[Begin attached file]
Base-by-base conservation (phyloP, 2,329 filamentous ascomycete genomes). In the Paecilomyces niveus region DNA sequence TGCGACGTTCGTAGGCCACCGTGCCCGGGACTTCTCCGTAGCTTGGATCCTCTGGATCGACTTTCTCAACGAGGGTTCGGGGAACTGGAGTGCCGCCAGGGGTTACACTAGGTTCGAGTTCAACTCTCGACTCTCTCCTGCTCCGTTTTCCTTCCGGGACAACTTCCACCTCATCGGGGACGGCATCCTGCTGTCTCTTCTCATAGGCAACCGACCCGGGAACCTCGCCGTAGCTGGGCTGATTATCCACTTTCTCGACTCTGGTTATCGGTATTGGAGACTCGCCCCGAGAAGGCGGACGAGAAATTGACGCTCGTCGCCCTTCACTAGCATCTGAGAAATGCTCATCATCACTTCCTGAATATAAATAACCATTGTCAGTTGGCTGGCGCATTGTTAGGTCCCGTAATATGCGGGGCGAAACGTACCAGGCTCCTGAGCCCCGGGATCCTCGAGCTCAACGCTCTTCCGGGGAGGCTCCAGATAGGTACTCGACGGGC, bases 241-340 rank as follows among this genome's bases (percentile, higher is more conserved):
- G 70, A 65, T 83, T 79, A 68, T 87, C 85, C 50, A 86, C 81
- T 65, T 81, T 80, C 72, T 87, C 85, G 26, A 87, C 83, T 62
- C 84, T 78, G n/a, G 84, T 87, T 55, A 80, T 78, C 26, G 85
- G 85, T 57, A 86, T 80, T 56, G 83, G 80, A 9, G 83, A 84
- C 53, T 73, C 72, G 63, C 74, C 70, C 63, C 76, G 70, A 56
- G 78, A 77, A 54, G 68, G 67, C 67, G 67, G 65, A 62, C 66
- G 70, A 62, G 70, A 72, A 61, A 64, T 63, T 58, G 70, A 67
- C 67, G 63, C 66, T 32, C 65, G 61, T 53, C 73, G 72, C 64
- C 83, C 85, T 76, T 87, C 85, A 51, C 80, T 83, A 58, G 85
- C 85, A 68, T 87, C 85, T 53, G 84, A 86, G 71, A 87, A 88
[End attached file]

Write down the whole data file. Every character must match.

Base-by-base conservation (phyloP, 2,329 filamentous ascomycete genomes). In the Paecilomyces niveus region DNA sequence TGCGACGTTCGTAGGCCACCGTGCCCGGGACTTCTCCGTAGCTTGGATCCTCTGGATCGACTTTCTCAACGAGGGTTCGGGGAACTGGAGTGCCGCCAGGGGTTACACTAGGTTCGAGTTCAACTCTCGACTCTCTCCTGCTCCGTTTTCCTTCCGGGACAACTTCCACCTCATCGGGGACGGCATCCTGCTGTCTCTTCTCATAGGCAACCGACCCGGGAACCTCGCCGTAGCTGGGCTGATTATCCACTTTCTCGACTCTGGTTATCGGTATTGGAGACTCGCCCCGAGAAGGCGGACGAGAAATTGACGCTCGTCGCCCTTCACTAGCATCTGAGAAATGCTCATCATCACTTCCTGAATATAAATAACCATTGTCAGTTGGCTGGCGCATTGTTAGGTCCCGTAATATGCGGGGCGAAACGTACCAGGCTCCTGAGCCCCGGGATCCTCGAGCTCAACGCTCTTCCGGGGAGGCTCCAGATAGGTACTCGACGGGC, bases 241-340 rank as follows among this genome's bases (percentile, higher is more conserved):
- G 70, A 65, T 83, T 79, A 68, T 87, C 85, C 50, A 86, C 81
- T 65, T 81, T 80, C 72, T 87, C 85, G 26, A 87, C 83, T 62
- C 84, T 78, G n/a, G 84, T 87, T 55, A 80, T 78, C 26, G 85
- G 85, T 57, A 86, T 80, T 56, G 83, G 80, A 9, G 83, A 84
- C 53, T 73, C 72, G 63, C 74, C 70, C 63, C 76, G 70, A 56
- G 78, A 77, A 54, G 68, G 67, C 67, G 67, G 65, A 62, C 66
- G 70, A 62, G 70, A 72, A 61, A 64, T 63, T 58, G 70, A 67
- C 67, G 63, C 66, T 32, C 65, G 61, T 53, C 73, G 72, C 64
- C 83, C 85, T 76, T 87, C 85, A 51, C 80, T 83, A 58, G 85
- C 85, A 68, T 87, C 85, T 53, G 84, A 86, G 71, A 87, A 88